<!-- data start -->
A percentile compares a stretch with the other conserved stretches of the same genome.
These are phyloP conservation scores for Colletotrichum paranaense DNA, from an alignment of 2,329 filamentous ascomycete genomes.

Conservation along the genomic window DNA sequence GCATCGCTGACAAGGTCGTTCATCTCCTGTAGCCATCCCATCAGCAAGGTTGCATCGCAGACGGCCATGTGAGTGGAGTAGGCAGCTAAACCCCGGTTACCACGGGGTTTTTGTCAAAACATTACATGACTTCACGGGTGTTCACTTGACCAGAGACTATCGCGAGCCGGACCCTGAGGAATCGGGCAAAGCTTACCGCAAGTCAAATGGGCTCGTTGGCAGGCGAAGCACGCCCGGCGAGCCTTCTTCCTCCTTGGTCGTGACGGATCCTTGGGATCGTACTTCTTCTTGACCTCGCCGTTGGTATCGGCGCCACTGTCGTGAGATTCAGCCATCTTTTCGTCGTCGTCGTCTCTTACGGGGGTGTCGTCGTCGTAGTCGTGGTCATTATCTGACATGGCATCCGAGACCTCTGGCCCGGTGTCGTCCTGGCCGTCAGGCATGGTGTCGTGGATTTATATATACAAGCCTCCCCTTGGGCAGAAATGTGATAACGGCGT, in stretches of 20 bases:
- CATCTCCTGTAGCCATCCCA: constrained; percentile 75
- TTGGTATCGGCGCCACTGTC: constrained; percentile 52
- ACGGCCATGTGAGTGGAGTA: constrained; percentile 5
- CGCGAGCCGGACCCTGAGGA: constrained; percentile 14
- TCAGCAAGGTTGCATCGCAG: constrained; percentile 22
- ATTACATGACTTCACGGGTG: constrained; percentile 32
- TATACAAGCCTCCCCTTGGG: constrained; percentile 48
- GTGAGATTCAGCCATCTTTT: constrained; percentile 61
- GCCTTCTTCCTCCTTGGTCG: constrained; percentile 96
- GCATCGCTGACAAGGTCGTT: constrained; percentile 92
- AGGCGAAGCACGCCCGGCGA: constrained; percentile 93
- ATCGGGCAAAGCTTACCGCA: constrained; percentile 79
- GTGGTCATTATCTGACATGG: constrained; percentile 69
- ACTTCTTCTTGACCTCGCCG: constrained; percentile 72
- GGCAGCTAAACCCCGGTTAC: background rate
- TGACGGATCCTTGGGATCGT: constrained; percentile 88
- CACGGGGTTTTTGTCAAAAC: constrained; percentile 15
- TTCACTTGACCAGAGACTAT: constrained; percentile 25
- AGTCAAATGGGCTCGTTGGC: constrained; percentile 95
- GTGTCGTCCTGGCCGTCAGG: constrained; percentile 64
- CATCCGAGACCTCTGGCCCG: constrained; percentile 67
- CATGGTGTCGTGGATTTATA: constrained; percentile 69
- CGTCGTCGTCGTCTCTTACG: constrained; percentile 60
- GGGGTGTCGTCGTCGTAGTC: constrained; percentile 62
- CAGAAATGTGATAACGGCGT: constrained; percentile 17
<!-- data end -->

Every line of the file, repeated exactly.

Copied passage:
A percentile compares a stretch with the other conserved stretches of the same genome.
These are phyloP conservation scores for Colletotrichum paranaense DNA, from an alignment of 2,329 filamentous ascomycete genomes.

Conservation along the genomic window DNA sequence GCATCGCTGACAAGGTCGTTCATCTCCTGTAGCCATCCCATCAGCAAGGTTGCATCGCAGACGGCCATGTGAGTGGAGTAGGCAGCTAAACCCCGGTTACCACGGGGTTTTTGTCAAAACATTACATGACTTCACGGGTGTTCACTTGACCAGAGACTATCGCGAGCCGGACCCTGAGGAATCGGGCAAAGCTTACCGCAAGTCAAATGGGCTCGTTGGCAGGCGAAGCACGCCCGGCGAGCCTTCTTCCTCCTTGGTCGTGACGGATCCTTGGGATCGTACTTCTTCTTGACCTCGCCGTTGGTATCGGCGCCACTGTCGTGAGATTCAGCCATCTTTTCGTCGTCGTCGTCTCTTACGGGGGTGTCGTCGTCGTAGTCGTGGTCATTATCTGACATGGCATCCGAGACCTCTGGCCCGGTGTCGTCCTGGCCGTCAGGCATGGTGTCGTGGATTTATATATACAAGCCTCCCCTTGGGCAGAAATGTGATAACGGCGT, in stretches of 20 bases:
- CATCTCCTGTAGCCATCCCA: constrained; percentile 75
- TTGGTATCGGCGCCACTGTC: constrained; percentile 52
- ACGGCCATGTGAGTGGAGTA: constrained; percentile 5
- CGCGAGCCGGACCCTGAGGA: constrained; percentile 14
- TCAGCAAGGTTGCATCGCAG: constrained; percentile 22
- ATTACATGACTTCACGGGTG: constrained; percentile 32
- TATACAAGCCTCCCCTTGGG: constrained; percentile 48
- GTGAGATTCAGCCATCTTTT: constrained; percentile 61
- GCCTTCTTCCTCCTTGGTCG: constrained; percentile 96
- GCATCGCTGACAAGGTCGTT: constrained; percentile 92
- AGGCGAAGCACGCCCGGCGA: constrained; percentile 93
- ATCGGGCAAAGCTTACCGCA: constrained; percentile 79
- GTGGTCATTATCTGACATGG: constrained; percentile 69
- ACTTCTTCTTGACCTCGCCG: constrained; percentile 72
- GGCAGCTAAACCCCGGTTAC: background rate
- TGACGGATCCTTGGGATCGT: constrained; percentile 88
- CACGGGGTTTTTGTCAAAAC: constrained; percentile 15
- TTCACTTGACCAGAGACTAT: constrained; percentile 25
- AGTCAAATGGGCTCGTTGGC: constrained; percentile 95
- GTGTCGTCCTGGCCGTCAGG: constrained; percentile 64
- CATCCGAGACCTCTGGCCCG: constrained; percentile 67
- CATGGTGTCGTGGATTTATA: constrained; percentile 69
- CGTCGTCGTCGTCTCTTACG: constrained; percentile 60
- GGGGTGTCGTCGTCGTAGTC: constrained; percentile 62
- CAGAAATGTGATAACGGCGT: constrained; percentile 17